Bull in squeeze chute


The sooner you treat an affected animal, the better the chances of complete recovery. “We generally choose long-acting antibiotics (to minimize number of treatments), such as long-acting tetracycline or long-acting cephalosporin,” says Hilton.

“Penicillin is also effective, but lasts such a short time that you have to give it daily. Since foot rot can appear quickly and needs to be treated quickly, stockmen often keep the appropriate antibiotic on hand,” says Hilton.

Raymond says LA-200 has been the traditional treatment. “It has the right spectrum for these bacteria. The downside is that we only get 48 to 72 hours of therapeutic drug levels in the animal, so it may require a second treatment.

But LA-200 is economical and effective, especially if you catch foot rot early,” he says.

“Another antibiotic I often use is Excede, a ceftiofur that has a seven-day tissue level. We get longer duration of activity with just one treatment.

Excede is more expensive, so I tend to use this drug when the animal’s value is higher, or the condition more severe, or when I don’t think I’ll have another opportunity to treat that animal,” says Raymond.

In long-standing cases, the infection may get into the joints. The animal may develop septic arthritis, or cellulitis if it gets into the tendon sheath, and the animal must be culled.

“We usually don’t pursue aggressive treatment, but in seedstock animals with high individual value (and won’t be entering the food chain), we may do joint flushes.

It’s rare that we’d have to get this aggressive, however, because hopefully the producer noticed the condition early and treated it before it gets to this point,” he says.

Range cattle, however, may not be seen often enough to know when the problem started. In some cases there may be extensive damage by the time they are brought in for treatment.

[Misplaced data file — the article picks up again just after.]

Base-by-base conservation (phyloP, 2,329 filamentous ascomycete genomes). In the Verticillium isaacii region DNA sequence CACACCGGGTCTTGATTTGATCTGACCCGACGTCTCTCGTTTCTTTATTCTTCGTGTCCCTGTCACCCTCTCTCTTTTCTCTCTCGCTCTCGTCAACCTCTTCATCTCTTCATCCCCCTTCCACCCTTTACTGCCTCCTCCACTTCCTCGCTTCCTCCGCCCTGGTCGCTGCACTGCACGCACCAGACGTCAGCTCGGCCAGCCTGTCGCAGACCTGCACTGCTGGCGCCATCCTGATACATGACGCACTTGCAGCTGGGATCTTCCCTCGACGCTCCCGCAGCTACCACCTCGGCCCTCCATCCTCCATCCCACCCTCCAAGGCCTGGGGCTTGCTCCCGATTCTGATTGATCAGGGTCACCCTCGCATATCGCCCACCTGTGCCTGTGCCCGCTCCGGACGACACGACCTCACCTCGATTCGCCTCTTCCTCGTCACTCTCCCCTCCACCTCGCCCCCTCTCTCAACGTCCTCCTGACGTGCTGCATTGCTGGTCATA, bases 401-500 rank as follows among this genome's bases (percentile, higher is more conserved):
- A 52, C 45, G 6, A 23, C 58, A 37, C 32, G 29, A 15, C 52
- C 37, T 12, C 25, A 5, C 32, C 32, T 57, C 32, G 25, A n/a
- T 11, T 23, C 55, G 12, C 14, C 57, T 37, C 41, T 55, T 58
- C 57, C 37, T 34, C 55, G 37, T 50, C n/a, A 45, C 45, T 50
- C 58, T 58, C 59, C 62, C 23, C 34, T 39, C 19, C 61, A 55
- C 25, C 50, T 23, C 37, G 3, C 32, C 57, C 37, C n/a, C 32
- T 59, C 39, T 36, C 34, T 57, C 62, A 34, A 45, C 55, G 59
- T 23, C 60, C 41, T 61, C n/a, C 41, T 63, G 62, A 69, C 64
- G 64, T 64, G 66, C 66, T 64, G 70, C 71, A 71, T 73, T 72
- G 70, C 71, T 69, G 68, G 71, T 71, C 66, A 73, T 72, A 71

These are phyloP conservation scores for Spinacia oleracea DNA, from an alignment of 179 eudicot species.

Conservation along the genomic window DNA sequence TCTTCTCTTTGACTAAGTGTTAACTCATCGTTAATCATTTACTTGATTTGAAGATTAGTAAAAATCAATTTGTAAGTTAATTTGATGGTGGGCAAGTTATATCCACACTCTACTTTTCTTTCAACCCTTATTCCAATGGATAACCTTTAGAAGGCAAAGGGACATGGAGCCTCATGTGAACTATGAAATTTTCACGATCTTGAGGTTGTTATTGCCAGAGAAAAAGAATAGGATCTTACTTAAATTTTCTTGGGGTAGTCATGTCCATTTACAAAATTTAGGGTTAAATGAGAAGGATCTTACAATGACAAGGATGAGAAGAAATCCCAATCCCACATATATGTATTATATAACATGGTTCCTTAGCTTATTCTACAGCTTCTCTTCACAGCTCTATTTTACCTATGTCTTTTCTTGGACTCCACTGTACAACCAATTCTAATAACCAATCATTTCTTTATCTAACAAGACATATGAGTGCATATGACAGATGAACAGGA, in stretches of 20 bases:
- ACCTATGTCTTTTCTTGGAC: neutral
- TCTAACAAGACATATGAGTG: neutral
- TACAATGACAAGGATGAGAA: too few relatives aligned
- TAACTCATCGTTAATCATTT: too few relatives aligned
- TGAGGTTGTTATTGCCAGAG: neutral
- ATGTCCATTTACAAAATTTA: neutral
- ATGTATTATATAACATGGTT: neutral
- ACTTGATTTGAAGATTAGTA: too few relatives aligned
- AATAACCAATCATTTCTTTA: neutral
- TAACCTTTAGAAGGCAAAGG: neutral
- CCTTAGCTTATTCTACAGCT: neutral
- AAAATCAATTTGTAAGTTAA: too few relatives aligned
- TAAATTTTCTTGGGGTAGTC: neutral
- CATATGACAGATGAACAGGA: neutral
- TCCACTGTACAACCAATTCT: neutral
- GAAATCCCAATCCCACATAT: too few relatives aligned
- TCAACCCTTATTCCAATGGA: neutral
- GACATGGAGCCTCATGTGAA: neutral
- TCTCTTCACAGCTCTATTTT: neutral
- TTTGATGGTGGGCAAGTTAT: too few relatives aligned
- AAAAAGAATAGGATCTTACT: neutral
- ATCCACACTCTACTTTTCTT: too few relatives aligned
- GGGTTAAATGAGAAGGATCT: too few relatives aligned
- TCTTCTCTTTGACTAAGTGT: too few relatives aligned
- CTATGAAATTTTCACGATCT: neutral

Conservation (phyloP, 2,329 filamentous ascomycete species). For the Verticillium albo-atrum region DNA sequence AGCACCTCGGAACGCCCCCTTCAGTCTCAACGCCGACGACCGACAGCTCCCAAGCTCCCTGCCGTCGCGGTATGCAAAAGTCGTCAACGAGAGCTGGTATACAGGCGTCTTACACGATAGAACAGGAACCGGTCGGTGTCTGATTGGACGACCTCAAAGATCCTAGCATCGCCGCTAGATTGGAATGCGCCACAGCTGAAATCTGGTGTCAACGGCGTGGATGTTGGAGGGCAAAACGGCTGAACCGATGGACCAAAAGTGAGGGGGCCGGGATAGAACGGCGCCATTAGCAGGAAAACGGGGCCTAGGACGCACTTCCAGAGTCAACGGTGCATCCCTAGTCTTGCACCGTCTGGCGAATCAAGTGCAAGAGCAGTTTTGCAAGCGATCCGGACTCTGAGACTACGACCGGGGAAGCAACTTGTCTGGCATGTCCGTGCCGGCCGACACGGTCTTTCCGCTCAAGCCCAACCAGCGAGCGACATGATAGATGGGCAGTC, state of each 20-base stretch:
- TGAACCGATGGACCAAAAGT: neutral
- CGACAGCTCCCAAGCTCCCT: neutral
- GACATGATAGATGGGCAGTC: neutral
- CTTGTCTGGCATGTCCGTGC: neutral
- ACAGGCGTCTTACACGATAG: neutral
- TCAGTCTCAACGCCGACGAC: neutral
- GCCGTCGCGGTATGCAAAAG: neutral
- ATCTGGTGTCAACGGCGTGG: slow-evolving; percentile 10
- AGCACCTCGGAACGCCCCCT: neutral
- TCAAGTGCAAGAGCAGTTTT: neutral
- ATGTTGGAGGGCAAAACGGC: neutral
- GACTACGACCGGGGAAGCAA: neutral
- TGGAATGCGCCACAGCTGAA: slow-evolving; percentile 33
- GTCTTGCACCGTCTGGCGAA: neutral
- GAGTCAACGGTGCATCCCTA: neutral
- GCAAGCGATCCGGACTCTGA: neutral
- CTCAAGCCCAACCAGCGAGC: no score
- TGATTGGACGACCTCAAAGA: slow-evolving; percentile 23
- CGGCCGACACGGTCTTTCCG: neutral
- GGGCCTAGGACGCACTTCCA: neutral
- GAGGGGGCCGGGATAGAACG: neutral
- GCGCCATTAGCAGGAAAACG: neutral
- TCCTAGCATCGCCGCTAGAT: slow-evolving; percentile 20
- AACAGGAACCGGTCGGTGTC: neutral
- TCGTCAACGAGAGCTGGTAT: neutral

“There may be no treatment that will completely cure the problem. We may just try to get the cow through that season, to wean her calf, and market her at a later time,” says Raymond.

“Those we catch early and treat appropriately probably have about a 90 percent success rate, if it’s truly foot rot.”

When treated within the first 24 to 48 hours, foot rot can usually be cleared up with one dose of long-acting antibiotic. Long-standing cases can be more challenging.

“I tell producers that foot rot will get better in about the same amount of time the animal was lame. If it’s been lame for three or four days, it will probably take three or four days to get better.

If the animal was lame for only one day, you can have a very positive response by the day after treatment,” says Raymond.

“Once the infection gets into the joint, there’s little hope of curing it with antibiotics, and the claw must be surgically removed,” says Hilton.

“If it’s a feedlot calf, he won’t have a long career and will do fine. I did numerous claw amputations in practice and also here at Purdue.

These calves go to market at 1,200 pounds, just like their herdmates. The owners are always amazed at how well they do,” he says.

“On an adult cow, with more weight and more traveling to do, we generally just try to get her through the season until her calf can be weaned, or get her next calf born if she’s in late pregnancy, and then send her to market.

For most cows, claw amputation is not a long-term solution,” explains Hilton. The animal will be impaired and unable to travel.

“If the animal has high value, however, it could be confined and manage to do all right. This might be the case with a valuable cow in an embryo flush program, or a bull that could be collected for A.I. breeding.

We address these on a case-by-case basis, depending on what the owner might want to try,” he says.  end_mark


TOP: If an infection spreads to the joint, treatment with an antibiotic is less successful, and may require surgical removal.
BOTTOM: Foot rot cases can usually be cleared up with one dose of long-acting antibiotic when treated within the first 24 to 48 hours. Photos by Heather Smith Thomas.